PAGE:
8

Both the sefer Ohr Sameach and Meshech Chochmah, written by Rav Meir Simcha of Dvinsk, have on their title page the words

חובר ברצון אבינו שבשמים

(See http://www.hebrewbooks.org/pdfpager.aspx?req=14551&pgnum=1 and http://www.hebrewbooks.org/pdfpager.aspx?req=14061&pgnum=1)

I haven't seen this particular statement, invoking the "רצון" of God, in any other sefer. It sounds like he's saying Hashem approves of the sefer. The closest I've found similar to this is the title page to Yam Shel Shlomo where it says ומן השמים הסכימו שהלכה כמותו, that Heaven agrees that the halacha (found in the sefer is correct) like him (http://www.hebrewbooks.org/pdfpager.aspx?req=40932&pgnum=1 see the third line). He writes that a miracle occured while writing it, proving Hashem agrees with it.

What is this unusual statement referring to, if anything in particular? Is it like the Yam Shel Shlomo? If so, what's the background behind it. Or is it something else.

  • Why do you believe that this statement is unusual? It is a statement of intention from the author. The English translation is, "(I) write according to the will of our Father in heaven..." It means the author is striving to compose the book being faithful to G-d's will. – Yaacov Deane Jul 5 '17 at 15:16
  • 6
    @Yaacov-Deane it's unusual to me because I haven't seen this phenomenon in any other sefer. I'm not sure I agree with you in the translation. "According to" should read .לפי רצון However ברצון sounds a like a statement of fact, with His will, which is an odd thing to be confident in. – robev Jul 5 '17 at 17:35
  • 1
    How is this different than the more standard בס״ד or ב״ה? All seem to mean "this was composed with the help of G-d." Why do you think this more poetic phrase means anything more? – DonielF Jul 6 '17 at 2:53
  • 1
    @DonielF help and רצון are different things. Who said it was with רצון? People say as a matter of humility they couldn't have done it alone, so it must have been with His help. However, who says Hashem agreed to this composition? Who says it's with His will? You can't just assume or suggest that without reason. – robev Jul 6 '17 at 3:25
  • Do you find the phrase "im yirtzeh Hashem" similarly perplexing? – Jay Jul 6 '17 at 15:04
-1

This is an excellent question which brings out the importance of studying Hebrew grammar דקדוק as part of ones regular Torah study like the Pri Megadim writes in his introduction to Orach Chaim 1:16.

Knowledge of grammar is a pillar of the Torah, and when one learns Gemara, he should also have grammar books in front of him.

The English translation is, "(I) write according to the will of our Father in heaven..." It means the author is striving to compose the book being faithful to G-d's will.

The 'ב' prefix can be translated many ways depending on context. This follows what is written in An Introduction to Rashi's Grammatical Explanations in the Book of Genesis by Dr. Sampson A. Isseroff, pp. 1-2.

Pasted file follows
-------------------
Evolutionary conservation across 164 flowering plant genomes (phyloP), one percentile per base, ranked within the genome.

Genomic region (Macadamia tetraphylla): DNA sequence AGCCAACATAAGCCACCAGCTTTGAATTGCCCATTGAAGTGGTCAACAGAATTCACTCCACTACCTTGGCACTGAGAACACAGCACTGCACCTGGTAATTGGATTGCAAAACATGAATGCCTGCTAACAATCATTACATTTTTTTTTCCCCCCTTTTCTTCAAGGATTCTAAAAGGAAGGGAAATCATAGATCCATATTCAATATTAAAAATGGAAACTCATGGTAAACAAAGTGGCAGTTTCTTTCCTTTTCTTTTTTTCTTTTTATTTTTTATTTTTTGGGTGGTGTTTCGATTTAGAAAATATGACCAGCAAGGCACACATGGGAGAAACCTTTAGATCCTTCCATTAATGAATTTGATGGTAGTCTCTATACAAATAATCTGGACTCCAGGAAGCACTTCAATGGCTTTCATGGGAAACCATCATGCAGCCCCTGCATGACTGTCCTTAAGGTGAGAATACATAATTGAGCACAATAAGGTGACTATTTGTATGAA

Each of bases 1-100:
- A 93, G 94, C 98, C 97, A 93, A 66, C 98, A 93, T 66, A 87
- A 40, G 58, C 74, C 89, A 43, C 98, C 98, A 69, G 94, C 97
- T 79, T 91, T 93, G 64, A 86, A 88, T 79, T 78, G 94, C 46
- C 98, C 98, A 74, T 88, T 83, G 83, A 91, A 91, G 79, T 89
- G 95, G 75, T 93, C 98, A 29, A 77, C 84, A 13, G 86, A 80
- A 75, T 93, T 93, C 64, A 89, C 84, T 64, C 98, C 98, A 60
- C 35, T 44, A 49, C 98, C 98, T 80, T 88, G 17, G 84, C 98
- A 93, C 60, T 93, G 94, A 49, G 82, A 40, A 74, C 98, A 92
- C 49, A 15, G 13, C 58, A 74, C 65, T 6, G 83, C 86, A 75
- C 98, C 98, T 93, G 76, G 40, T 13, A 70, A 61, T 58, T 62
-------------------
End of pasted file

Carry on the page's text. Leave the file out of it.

Specifically in Bereshit 1:1 Rashi explains that the 'ב' prefix in the word בראשית is understood there to mean: for the sake of or on account of.

Dr. Isseroff goes on to cite Bereshit 1:27 which says:

ויברא אלהים את האדם בצלמו

that in that context, Rashi says the 'ב' prefix means "according to".

If you read the whole title page from these books you cite, it is clear that the author is writing about himself in connection with that phrase like is understood from the phrase "מאתי" 'from me' and not that he is claiming to be the arbiter of G-d's will. On the next page of the book it explains that the complete finished manuscript, which would include the title page, was delivered by the author to another person to be printed and that the author passed away before publication.

  • 2
    While I agree the ב prefix can have many meanings, there are some that are more common/justified than others. It is commonly translates as in or with. I feel your example from Bereishis 1:1 isn't a good one because the word בראשית has an inherent grammatical problem which justifies the drash of בשביל ראשית, but that's not the pshat of the word. He's saying the ב is an acronym, not that ב prefix means for the sake of. Rashi says the pshat is in the beginning, and turns ברא into a gerund. I don't see why the example from 1:27 has to be translated as according to and not in. – robev Jul 6 '17 at 13:35
  • 3
    All this to say is it's not unheard of to translate it the way you are but it's rather unlikely in my opinion. I also don't understand the relevance of the last paragraph, or how מאתי proved anything. – robev Jul 6 '17 at 13:35
  • חובר should be read חֻבָּר and translated (as the question does) "composed" (or "written"), not חוֹבֵר "I write" (which isn't a word, to the best of my knowledge) – b a Dec 3 '17 at 19:37

You must log in to answer this question.

Not the answer you're looking for? Browse other questions tagged .